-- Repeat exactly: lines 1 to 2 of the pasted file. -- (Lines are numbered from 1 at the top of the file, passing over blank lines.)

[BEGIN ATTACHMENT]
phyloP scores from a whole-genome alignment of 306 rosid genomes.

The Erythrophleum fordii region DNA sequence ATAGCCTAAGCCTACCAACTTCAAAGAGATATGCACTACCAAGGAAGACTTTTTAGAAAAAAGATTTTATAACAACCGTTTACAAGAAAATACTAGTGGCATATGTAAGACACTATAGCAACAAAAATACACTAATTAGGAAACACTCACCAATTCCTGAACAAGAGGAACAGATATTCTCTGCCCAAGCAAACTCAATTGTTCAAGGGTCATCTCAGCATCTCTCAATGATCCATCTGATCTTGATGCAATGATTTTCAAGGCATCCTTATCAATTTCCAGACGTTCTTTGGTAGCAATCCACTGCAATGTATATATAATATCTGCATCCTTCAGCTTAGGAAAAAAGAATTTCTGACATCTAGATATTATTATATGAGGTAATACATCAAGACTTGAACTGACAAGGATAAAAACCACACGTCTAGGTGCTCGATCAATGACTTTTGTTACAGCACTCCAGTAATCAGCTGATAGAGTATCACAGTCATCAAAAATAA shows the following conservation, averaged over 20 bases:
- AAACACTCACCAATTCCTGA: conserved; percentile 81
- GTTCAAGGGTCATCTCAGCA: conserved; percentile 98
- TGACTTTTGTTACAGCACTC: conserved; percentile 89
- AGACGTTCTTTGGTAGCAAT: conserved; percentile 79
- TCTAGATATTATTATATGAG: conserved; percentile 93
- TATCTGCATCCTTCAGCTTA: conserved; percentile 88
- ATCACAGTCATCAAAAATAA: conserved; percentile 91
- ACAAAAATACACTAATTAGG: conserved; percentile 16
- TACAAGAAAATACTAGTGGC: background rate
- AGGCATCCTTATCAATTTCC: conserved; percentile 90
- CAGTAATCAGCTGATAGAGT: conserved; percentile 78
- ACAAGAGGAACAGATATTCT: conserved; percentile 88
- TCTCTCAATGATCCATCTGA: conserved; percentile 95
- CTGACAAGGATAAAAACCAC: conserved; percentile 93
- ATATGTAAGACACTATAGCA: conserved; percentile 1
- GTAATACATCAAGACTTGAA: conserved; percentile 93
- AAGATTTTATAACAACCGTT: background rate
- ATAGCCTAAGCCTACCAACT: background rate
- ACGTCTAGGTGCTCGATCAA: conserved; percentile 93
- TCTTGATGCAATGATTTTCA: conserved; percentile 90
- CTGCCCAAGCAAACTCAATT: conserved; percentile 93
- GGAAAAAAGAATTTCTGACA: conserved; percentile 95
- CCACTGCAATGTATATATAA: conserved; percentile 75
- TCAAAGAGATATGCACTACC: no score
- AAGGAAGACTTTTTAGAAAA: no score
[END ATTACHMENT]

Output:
phyloP scores from a whole-genome alignment of 306 rosid genomes.

The Erythrophleum fordii region DNA sequence ATAGCCTAAGCCTACCAACTTCAAAGAGATATGCACTACCAAGGAAGACTTTTTAGAAAAAAGATTTTATAACAACCGTTTACAAGAAAATACTAGTGGCATATGTAAGACACTATAGCAACAAAAATACACTAATTAGGAAACACTCACCAATTCCTGAACAAGAGGAACAGATATTCTCTGCCCAAGCAAACTCAATTGTTCAAGGGTCATCTCAGCATCTCTCAATGATCCATCTGATCTTGATGCAATGATTTTCAAGGCATCCTTATCAATTTCCAGACGTTCTTTGGTAGCAATCCACTGCAATGTATATATAATATCTGCATCCTTCAGCTTAGGAAAAAAGAATTTCTGACATCTAGATATTATTATATGAGGTAATACATCAAGACTTGAACTGACAAGGATAAAAACCACACGTCTAGGTGCTCGATCAATGACTTTTGTTACAGCACTCCAGTAATCAGCTGATAGAGTATCACAGTCATCAAAAATAA shows the following conservation, averaged over 20 bases: